The following morning, I woke up in a clearing and not even five feet away from me was the unconscious body of a woman with tan skin, long black hair and a round face. She was naked, like I was, laying there in the grass. I had gotten up and looked over at her, only to see her eyes opening. About two feet away from her was a naked man with the same complexion and distinctive cheekbones with a disheveled long, black ponytail. We were all some degree of filthy, but I think I was the dirtiest. I was used to it. The man then woke up, and stood and his two feet, trying to get oriented. That was when I knew these two were like me, albeit very different.

"Uh… hello," the man said, looking down at the woman. "Kiya? Are you awake? It's morning."

There was a groan: "already?"

I tried so hard not to stare at her as she stood up, and even though men repulsed me, there was something about this one that drew me, not just because he was a Lycan. He spoke and the woman, named Kiya, was standing next to him with her black hair cascading enough to hide her chest. He looked at me with beady, dark eyes, just like I had seen them the night before in his Lycan form, and smirked.

"You… are like us," he said. "I am Jon. Your name is?"

"Lavinia, but… you can call me Luba," I answered. My hair was too short to hide any private part of my body, but even then, every time I transformed, I got used to the idea that I was naked even with fur.

"I'm Kiya," the girl said.

"She is my sister," Jon added.

"Where do you guys live?" I questioned.

"We live on the reservation," he answered. "Not the best place but… that's where we've been for over a century." He paused. "You… are different from the ones we see around here."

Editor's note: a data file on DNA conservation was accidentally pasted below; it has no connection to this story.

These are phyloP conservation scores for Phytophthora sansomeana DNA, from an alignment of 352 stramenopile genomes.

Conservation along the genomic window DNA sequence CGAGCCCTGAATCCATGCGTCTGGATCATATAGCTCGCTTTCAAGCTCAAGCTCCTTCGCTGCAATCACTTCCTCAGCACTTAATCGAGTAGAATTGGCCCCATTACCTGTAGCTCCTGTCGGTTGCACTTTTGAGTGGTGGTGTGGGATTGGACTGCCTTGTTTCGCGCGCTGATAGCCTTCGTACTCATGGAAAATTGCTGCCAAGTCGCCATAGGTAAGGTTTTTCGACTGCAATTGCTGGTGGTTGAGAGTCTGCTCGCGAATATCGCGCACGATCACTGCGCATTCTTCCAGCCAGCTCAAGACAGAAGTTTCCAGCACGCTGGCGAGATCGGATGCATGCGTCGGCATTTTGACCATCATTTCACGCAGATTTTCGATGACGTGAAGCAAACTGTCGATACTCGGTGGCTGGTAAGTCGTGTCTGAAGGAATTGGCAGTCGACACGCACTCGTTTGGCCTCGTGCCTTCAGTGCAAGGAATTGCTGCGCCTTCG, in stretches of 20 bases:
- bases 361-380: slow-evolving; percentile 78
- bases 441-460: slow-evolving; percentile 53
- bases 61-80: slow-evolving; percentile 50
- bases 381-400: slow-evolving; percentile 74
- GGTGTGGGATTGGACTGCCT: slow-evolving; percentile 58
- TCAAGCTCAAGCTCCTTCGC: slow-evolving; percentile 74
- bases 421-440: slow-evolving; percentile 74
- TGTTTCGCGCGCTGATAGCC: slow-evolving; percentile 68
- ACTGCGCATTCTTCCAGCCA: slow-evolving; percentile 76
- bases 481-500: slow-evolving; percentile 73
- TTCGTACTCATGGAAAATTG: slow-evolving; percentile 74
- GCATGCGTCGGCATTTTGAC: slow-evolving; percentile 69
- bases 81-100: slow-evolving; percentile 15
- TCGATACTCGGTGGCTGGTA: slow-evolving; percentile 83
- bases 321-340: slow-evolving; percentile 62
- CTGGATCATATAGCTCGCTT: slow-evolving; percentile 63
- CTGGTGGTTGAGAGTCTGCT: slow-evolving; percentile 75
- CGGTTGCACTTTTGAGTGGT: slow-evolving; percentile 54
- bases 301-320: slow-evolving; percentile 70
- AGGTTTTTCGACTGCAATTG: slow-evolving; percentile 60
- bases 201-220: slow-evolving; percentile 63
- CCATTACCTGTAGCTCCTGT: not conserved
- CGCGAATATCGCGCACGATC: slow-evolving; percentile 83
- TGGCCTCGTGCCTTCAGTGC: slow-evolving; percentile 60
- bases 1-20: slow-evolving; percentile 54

I felt my eyes widen: "uh, are there more?"


I was in shock – I never in a million years thought I'd meet werewolves, but then again, I was so against being one just years before. I was nineteen by this point, so it meant a lot that I found friends that resonated on a deeper level with me. We became fast friends, and I accepted their invitation to the reservation for breakfast and new clothing. I was given a knitted, button-up sleeveless sweater and a pair of baggy black pants to wear, and I was served oatmeal and black coffee. I devoured it like I devoured small game the night before. Kiya took a seat right in front of me, in the dim light of the shaded lamp hanging above the small round dining table where our food sat. Jon was there, taking massive bite sizes like I remember my father doing. I also was hearing about their background in the meantime, sharing mine in between in bits and pieces.

"I am a shaman. People like Kiya and I are very respected here," Jon revealed; he was so soft-spoken. "We both inherited this from our mother. What about you?"

"My father," I said. He turned me, I thought to myself.

"Where does your line originate from?"


Kiya sighed and looked down into her coffee cup before sipping and placing it back down: "European Lycans are the most deadly, not to mention the largest. That explains so much. Plus, your fur is… white?"


"Here they are mostly black," Jon said. "Is… what we've learned true, though?"


"That your kind of Lycan are the worst?"

"My father was an absolute monster," I replied with confidence. "I am not my father. I'm me. That is all that matters. I've never taken a life, except in self-defense as a human."

They both nodded at me and looked at each other. I just zoned out and stared at the center of the table, where fresh daisies were sitting in a vase of water. We continued to share our experiences, but it was also not long after this meeting that I was asked to join their pack. I did not pass up the chance. Apparently, there was an entire pack of twelve Lycans established in the area, and I figured it would be good for me. They were far from the same culture as me, but all that mattered was that I had people who had my back regardless… well, maybe not "regardless", per se. Most packs recognize you as part of it if you are loyal and have the backs of everyone else in the group. I kept this up until 1993, when I got a very conspicuous job offer.